Avalere found that capped Medicaid payments through the block grants or per capita caps could reduce federal spending on the program for many states.
The block grants would likely reduce federal Medicaid spend by $150 billion over five years while the per capita grants would reduce spending by $110 billion. "Medicaid block grants and per capita caps serve as vehicles to control federal spending on the program and put more of the decision-making on things like covered services and program eligibility in the hands of the states," said Dan Mendelson, president of Avalere. "The details of block grant and per capita caps are critically important in determining the distribution of funding across states, plans and providers."
The projected reduction in federal Medicaid spending over the next five years for both block grants and per capita caps are:
Block grant: $10 billion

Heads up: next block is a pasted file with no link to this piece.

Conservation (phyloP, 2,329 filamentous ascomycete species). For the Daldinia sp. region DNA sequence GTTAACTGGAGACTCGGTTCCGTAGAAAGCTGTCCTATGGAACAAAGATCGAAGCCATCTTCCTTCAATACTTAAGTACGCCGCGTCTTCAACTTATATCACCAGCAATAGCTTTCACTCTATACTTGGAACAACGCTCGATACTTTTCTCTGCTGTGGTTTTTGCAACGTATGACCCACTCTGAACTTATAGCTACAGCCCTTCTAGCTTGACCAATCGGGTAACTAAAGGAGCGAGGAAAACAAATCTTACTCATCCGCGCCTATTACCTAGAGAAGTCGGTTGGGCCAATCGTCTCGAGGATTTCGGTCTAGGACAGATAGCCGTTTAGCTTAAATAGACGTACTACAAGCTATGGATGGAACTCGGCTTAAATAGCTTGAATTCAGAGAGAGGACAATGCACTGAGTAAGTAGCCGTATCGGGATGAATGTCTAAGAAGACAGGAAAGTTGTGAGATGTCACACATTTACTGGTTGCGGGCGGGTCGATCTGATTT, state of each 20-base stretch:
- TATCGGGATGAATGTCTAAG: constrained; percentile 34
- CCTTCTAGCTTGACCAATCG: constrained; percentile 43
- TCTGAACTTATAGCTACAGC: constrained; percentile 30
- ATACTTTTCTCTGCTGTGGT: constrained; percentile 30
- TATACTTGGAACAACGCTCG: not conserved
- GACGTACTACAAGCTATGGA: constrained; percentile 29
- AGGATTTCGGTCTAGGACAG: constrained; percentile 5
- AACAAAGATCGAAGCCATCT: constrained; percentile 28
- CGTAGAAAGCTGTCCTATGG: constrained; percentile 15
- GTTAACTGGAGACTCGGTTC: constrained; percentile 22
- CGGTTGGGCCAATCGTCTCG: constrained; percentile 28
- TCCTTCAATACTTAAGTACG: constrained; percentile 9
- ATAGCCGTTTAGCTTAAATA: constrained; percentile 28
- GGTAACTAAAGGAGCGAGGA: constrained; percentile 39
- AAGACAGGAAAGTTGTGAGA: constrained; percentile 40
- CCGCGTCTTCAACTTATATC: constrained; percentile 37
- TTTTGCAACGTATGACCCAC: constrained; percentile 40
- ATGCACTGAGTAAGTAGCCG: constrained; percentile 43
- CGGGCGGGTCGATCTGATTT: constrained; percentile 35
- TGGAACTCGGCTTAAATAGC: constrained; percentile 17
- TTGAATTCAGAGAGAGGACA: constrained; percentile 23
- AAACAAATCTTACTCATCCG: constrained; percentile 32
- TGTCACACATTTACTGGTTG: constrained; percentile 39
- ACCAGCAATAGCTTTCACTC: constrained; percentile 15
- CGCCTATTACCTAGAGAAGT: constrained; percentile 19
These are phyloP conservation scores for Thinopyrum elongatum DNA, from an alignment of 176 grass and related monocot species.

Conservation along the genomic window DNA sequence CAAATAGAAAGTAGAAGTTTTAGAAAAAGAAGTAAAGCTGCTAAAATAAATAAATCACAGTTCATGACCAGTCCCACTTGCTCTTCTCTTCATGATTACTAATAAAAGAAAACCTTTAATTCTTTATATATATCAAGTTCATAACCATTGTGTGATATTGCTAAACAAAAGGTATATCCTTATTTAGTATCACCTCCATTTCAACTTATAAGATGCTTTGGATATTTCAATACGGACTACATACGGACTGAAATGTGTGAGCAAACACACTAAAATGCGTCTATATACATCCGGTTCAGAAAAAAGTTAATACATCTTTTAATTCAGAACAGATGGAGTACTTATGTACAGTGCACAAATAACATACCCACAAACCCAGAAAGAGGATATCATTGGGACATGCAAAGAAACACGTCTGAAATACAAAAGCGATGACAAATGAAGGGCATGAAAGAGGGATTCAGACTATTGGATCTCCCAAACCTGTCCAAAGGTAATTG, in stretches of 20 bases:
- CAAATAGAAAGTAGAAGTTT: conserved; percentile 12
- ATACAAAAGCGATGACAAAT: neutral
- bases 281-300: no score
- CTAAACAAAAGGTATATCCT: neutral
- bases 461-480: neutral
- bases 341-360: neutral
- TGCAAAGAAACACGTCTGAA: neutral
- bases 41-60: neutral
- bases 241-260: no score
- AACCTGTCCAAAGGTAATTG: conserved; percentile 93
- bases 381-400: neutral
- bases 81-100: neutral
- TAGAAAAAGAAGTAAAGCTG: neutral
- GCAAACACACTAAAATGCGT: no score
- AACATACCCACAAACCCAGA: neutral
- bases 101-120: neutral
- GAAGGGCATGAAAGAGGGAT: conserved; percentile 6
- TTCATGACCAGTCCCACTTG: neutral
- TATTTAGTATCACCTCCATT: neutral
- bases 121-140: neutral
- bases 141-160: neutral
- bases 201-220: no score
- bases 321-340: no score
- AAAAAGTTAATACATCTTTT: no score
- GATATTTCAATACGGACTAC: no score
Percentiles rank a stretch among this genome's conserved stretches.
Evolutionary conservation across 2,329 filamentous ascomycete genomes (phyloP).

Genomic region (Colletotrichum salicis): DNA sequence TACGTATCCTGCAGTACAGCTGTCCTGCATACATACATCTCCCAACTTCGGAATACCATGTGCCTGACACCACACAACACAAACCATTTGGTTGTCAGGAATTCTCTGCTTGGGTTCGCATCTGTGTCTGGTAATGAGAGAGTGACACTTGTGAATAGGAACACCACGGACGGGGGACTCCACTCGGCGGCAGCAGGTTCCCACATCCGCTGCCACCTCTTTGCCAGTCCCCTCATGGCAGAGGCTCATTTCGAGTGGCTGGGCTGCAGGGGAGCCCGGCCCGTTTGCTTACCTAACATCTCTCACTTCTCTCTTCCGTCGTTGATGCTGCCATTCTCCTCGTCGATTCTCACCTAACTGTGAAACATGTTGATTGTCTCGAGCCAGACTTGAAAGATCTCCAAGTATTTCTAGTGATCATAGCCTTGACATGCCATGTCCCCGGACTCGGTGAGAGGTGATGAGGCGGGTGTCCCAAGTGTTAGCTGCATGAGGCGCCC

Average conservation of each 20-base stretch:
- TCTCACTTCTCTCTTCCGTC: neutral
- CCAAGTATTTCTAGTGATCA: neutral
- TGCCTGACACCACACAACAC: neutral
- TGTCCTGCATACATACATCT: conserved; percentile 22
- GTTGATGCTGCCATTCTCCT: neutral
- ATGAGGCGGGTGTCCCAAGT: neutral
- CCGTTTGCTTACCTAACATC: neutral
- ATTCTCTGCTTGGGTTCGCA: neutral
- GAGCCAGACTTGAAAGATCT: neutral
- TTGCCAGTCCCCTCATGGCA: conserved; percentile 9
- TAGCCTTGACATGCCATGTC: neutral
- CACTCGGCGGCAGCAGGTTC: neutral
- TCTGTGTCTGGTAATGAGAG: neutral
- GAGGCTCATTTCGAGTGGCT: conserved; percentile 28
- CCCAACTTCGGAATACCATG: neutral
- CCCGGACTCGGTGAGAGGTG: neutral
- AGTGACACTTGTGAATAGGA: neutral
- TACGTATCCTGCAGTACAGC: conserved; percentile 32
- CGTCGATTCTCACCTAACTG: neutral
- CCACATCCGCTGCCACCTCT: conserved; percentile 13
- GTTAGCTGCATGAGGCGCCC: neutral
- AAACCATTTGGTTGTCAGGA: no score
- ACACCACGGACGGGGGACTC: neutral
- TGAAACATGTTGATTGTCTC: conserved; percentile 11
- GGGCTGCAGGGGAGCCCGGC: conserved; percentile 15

Per capita caps: $7 billion
Block grant: $19 billion
Per capita caps: $13 billion
Block grant: $29 billion
Per capita caps: $20 billion
Block grant: $41 billion
Per capita caps: $29 billion
Block grant: $53 billion
Per capita caps: $40 billion
The programs would impact individual states differently. Avalere modeled how each program would change for states based on 2008 federal funding amounts. Under the block grant model, the only state to experience increased funding would be North Dakota—an 11 percent increase. The largest reduction in federal funding would be Arizona, with a 62 percent drop.
Under the per capita caps plan, 24 states would receive increased federal funds while 26 states would see federal funding drop by less than 30 percent.